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abstract = "Purpose: The purpose of this study was to investigate surgical outcomes and complications after endoscopic endonasal dacryocystorhinostomy (EDCR) in relation to rhinostomy shape. Methods: A retrospective electronic medical record review of patients who underwent EDCR for primary acquired nasolacrimal duct obstruction (PANDO) was performed. Surgical success rates and postoperative complications were compared among three groups of patients in relation to rhinostomy shape (alcove, cavern, or concealed cavern). Results: A total of 280 patients (358 eyes) were included in the study. Of the 358 eyes, 194 rhinostomies were alcove-shaped, 157 were cavern-shaped, and 7 were concealed cavern-shaped. There were no patients with flat-shaped rhinostomies. The nasal cavity was wider in patients in the alcove group than those in the cavern and concealed cavern groups (p = 0.012). The mean time to tube removal was longest in the concealed cavern group (p = 0.029). There were no significant differences in anatomical success rates among the three groups (p = 0.338). With regard to functional success for patients with anatomically patent DCR, the cavern and concealed cavern groups had significantly poorer results than the alcove group (p = 0.001). Functional success rates were 91.6 {\%}, 84.8 {\%}, and 57.1 {\%} for the alcove, cavern, and concealed cavern groups, respectively. Development of postoperative granuloma was more frequent in the concealed cavern group (85.7 {\%}) than in the alcove (29.3 {\%}) or cavern groups (26.1 {\%}) (p= 0.003). Multiple logistic regression models for surgical outcome showed that rates of functional failure after EDCR were influenced by patient age and rhinostomy shape (odds ratio 1.824, p = 0.045 for age; odds ratio = 9.605, p = 0.000 for rhinostomy shape) (Table 5). Conclusions: The incidence rate of symptomatic epiphora after EDCR was approximately 12 {\%}, and this result may have been associated with cavernous and concealed rhinostomy shapes. For patients with persistent epiphora and anatomically patent DCR, it is important to identify rhinostomy shape by endoscopy in order to differentiate causes of functional failure.",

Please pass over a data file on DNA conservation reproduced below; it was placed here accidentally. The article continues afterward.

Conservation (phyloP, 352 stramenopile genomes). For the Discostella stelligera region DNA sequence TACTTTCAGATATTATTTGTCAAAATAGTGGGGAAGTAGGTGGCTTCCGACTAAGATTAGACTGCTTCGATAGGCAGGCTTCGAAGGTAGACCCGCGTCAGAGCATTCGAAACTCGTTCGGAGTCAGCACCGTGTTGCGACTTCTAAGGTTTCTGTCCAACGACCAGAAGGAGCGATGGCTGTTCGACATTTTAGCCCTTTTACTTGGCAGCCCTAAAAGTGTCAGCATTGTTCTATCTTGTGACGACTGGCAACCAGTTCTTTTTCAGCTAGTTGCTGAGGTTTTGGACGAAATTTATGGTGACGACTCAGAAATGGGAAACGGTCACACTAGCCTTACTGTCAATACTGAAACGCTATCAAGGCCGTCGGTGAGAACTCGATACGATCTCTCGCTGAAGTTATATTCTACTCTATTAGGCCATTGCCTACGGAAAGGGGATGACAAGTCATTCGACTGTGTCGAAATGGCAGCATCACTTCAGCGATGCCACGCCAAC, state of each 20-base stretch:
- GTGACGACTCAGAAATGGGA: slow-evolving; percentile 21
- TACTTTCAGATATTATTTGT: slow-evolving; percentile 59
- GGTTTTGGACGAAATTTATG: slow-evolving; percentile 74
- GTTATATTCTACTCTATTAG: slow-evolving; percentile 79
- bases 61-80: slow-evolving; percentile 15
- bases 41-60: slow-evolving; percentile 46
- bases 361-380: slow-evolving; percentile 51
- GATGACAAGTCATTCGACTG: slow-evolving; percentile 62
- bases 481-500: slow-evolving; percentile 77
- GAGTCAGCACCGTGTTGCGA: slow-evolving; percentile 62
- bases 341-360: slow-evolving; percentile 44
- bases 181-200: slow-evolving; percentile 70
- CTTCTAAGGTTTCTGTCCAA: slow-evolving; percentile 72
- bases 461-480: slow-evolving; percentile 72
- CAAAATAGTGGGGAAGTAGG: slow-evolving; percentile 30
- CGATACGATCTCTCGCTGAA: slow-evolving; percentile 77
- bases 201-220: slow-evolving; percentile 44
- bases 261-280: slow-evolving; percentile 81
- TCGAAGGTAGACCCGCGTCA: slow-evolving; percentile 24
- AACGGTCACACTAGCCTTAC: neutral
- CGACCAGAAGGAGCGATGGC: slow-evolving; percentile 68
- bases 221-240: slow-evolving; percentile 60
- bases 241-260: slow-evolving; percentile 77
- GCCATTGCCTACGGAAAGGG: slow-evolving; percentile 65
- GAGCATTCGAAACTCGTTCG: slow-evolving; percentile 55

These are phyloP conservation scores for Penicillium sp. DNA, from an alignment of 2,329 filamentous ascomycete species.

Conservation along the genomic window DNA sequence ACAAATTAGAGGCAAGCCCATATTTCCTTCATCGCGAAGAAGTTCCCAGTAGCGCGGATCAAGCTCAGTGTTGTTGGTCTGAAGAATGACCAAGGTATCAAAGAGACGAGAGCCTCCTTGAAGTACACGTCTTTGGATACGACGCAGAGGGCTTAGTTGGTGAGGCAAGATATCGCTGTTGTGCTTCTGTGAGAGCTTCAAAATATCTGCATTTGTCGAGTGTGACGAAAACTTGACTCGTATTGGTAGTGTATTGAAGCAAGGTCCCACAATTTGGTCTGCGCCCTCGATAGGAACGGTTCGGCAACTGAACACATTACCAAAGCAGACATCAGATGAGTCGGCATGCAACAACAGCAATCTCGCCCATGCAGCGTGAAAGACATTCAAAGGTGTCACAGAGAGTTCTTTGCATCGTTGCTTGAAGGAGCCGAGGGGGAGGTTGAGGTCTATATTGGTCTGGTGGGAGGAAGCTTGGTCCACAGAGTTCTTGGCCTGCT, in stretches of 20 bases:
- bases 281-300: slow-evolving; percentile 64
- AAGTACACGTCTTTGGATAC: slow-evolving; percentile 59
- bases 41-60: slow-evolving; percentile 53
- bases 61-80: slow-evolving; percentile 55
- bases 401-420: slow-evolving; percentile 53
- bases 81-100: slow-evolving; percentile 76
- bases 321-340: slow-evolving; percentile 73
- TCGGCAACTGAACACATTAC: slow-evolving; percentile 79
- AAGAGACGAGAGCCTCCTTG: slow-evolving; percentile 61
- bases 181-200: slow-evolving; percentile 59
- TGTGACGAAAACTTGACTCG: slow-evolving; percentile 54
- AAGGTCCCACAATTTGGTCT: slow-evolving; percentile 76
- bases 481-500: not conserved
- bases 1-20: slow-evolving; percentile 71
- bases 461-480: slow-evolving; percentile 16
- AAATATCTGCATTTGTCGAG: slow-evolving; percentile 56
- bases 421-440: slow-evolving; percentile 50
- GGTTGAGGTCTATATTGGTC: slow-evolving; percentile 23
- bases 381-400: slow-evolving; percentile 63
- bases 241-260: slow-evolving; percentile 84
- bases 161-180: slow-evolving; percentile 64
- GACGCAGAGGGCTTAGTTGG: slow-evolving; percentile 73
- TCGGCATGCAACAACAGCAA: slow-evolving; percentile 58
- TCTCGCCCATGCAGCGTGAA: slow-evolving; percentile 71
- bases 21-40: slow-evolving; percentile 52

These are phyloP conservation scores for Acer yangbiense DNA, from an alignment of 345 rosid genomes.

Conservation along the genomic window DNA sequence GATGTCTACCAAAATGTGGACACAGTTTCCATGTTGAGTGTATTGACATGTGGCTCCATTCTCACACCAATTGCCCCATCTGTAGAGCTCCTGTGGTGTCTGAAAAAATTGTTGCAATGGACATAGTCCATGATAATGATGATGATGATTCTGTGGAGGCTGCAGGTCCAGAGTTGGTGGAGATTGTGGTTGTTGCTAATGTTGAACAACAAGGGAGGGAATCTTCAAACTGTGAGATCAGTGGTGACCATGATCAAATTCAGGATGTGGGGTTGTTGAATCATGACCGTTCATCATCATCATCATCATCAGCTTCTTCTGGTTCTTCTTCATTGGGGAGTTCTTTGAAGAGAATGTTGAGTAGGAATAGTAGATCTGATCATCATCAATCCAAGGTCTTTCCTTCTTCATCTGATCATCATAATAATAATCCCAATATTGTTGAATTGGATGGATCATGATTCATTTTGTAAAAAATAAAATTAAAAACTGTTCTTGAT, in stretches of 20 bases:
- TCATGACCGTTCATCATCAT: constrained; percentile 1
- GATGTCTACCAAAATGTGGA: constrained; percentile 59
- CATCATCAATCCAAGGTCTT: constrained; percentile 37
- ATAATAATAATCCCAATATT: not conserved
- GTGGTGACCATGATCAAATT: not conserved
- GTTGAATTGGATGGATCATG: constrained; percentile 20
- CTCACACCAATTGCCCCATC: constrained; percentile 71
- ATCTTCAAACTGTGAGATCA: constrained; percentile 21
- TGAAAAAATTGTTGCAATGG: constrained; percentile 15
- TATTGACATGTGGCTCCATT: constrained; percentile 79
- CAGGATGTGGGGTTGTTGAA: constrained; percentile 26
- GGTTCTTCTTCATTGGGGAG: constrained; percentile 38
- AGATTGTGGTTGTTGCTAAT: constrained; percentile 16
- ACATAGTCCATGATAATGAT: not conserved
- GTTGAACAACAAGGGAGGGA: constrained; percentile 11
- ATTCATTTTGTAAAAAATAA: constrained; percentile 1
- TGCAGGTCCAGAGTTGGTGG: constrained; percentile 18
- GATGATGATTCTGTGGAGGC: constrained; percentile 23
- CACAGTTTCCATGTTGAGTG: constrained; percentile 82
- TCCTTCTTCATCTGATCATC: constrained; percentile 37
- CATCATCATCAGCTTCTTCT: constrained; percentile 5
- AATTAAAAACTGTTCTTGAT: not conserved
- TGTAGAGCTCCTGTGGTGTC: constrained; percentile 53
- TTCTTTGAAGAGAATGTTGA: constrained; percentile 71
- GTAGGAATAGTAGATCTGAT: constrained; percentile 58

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AU - Baek, Se Hyun

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N2 - Purpose: The purpose of this study was to investigate surgical outcomes and complications after endoscopic endonasal dacryocystorhinostomy (EDCR) in relation to rhinostomy shape. Methods: A retrospective electronic medical record review of patients who underwent EDCR for primary acquired nasolacrimal duct obstruction (PANDO) was performed. Surgical success rates and postoperative complications were compared among three groups of patients in relation to rhinostomy shape (alcove, cavern, or concealed cavern). Results: A total of 280 patients (358 eyes) were included in the study. Of the 358 eyes, 194 rhinostomies were alcove-shaped, 157 were cavern-shaped, and 7 were concealed cavern-shaped. There were no patients with flat-shaped rhinostomies. The nasal cavity was wider in patients in the alcove group than those in the cavern and concealed cavern groups (p = 0.012). The mean time to tube removal was longest in the concealed cavern group (p = 0.029). There were no significant differences in anatomical success rates among the three groups (p = 0.338). With regard to functional success for patients with anatomically patent DCR, the cavern and concealed cavern groups had significantly poorer results than the alcove group (p = 0.001). Functional success rates were 91.6 %, 84.8 %, and 57.1 % for the alcove, cavern, and concealed cavern groups, respectively. Development of postoperative granuloma was more frequent in the concealed cavern group (85.7 %) than in the alcove (29.3 %) or cavern groups (26.1 %) (p= 0.003). Multiple logistic regression models for surgical outcome showed that rates of functional failure after EDCR were influenced by patient age and rhinostomy shape (odds ratio 1.824, p = 0.045 for age; odds ratio = 9.605, p = 0.000 for rhinostomy shape) (Table 5). Conclusions: The incidence rate of symptomatic epiphora after EDCR was approximately 12 %, and this result may have been associated with cavernous and concealed rhinostomy shapes. For patients with persistent epiphora and anatomically patent DCR, it is important to identify rhinostomy shape by endoscopy in order to differentiate causes of functional failure.